How did it affect him, ultimately?
“I think I’m a calmer person for going to some of those places. You learn that the demons are all foolable. That’s what gives me hope: Demons, no matter how smart they are, we’re smarter. And applying it to art? You loosen up, you get older, and you realize the important thing is the groove. It always comes back to that.”
Goss is constantly moving on. “I’m always finding something new, and if I don’t, I revert back to old standards until something new comes my way. I never push things. I’d wanted to produce Eighties B-Line Matchbox Disaster for a while, but I never
pursued it. And then one day I got a call from Universal U.K. [offering him the job]. And I said, I’ve been waiting for this call for two years.”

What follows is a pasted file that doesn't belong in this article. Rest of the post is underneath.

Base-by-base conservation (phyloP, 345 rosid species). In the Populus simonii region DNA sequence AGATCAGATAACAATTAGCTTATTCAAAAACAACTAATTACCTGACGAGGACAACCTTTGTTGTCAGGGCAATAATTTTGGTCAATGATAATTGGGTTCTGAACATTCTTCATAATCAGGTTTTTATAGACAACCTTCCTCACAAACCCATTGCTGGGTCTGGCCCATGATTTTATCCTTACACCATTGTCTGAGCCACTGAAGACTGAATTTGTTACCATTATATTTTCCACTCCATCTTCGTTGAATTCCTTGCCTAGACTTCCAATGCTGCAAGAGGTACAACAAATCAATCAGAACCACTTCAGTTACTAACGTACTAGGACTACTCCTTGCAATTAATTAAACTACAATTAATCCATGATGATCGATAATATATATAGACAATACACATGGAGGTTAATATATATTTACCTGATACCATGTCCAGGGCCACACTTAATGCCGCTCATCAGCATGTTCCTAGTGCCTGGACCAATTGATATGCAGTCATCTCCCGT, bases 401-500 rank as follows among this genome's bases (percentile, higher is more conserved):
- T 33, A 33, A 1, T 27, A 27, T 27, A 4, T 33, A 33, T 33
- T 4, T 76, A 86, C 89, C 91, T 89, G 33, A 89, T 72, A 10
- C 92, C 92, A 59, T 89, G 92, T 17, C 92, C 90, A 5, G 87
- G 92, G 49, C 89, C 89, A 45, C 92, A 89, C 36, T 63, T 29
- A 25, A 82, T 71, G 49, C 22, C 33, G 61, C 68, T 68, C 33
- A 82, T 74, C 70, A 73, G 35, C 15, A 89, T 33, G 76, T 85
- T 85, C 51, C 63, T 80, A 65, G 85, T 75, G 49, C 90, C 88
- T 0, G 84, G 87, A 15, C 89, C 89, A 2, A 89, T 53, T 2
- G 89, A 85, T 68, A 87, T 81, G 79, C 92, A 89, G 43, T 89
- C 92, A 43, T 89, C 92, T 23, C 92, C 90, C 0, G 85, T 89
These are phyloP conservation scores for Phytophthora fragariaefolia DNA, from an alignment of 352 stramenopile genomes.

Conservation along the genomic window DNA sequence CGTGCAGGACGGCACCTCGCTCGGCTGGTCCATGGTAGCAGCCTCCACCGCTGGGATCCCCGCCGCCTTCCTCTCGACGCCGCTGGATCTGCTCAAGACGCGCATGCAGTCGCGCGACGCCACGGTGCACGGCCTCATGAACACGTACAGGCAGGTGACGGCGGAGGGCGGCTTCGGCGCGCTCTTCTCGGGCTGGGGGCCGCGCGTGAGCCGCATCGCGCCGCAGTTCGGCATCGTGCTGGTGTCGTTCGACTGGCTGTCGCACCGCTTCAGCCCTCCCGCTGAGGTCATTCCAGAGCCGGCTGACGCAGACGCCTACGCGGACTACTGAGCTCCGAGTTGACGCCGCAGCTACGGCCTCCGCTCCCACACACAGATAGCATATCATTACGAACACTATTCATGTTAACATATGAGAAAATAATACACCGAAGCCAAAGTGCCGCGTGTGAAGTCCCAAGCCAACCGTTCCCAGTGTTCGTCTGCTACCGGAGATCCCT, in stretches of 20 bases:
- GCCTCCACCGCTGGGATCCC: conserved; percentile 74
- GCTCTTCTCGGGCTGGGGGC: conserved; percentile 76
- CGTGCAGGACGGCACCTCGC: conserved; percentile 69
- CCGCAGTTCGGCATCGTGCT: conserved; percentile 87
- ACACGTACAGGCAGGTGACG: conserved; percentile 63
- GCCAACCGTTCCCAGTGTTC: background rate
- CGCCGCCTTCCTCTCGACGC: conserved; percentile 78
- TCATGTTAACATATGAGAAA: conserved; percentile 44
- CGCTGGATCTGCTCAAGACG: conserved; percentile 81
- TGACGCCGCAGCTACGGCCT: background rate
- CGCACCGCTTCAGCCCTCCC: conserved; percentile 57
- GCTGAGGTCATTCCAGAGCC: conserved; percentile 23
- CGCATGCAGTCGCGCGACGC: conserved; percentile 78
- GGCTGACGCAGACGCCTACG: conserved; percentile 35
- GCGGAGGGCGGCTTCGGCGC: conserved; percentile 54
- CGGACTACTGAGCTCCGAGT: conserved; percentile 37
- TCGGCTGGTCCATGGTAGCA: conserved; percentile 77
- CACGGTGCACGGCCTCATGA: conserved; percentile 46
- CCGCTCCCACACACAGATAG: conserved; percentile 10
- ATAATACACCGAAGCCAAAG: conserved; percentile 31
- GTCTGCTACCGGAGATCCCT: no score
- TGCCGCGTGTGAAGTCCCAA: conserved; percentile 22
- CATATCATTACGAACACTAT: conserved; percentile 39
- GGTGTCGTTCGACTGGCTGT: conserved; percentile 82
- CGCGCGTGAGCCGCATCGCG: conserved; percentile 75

At one of Goss’ first meetings with the band, he probed them on their aesthetic line. “Am I gonna suggest a synthesizer and you’ll go, ‘Eww, no way!’? Or am I gonna suggest a drum machine and everyone’s gonna go, ‘No, we’ll have none of that.’ I said, ‘What about cellos and French horns and . . . ?’ They said, ‘Everything. We want it all. Let’s take it wherever it wants to go.’ And I knew we’d get along at that point.
“They understood that you serve the song. If the song needs a dress, you buy it a fucking dress. Whatever it needs. Serve the song. No rules.”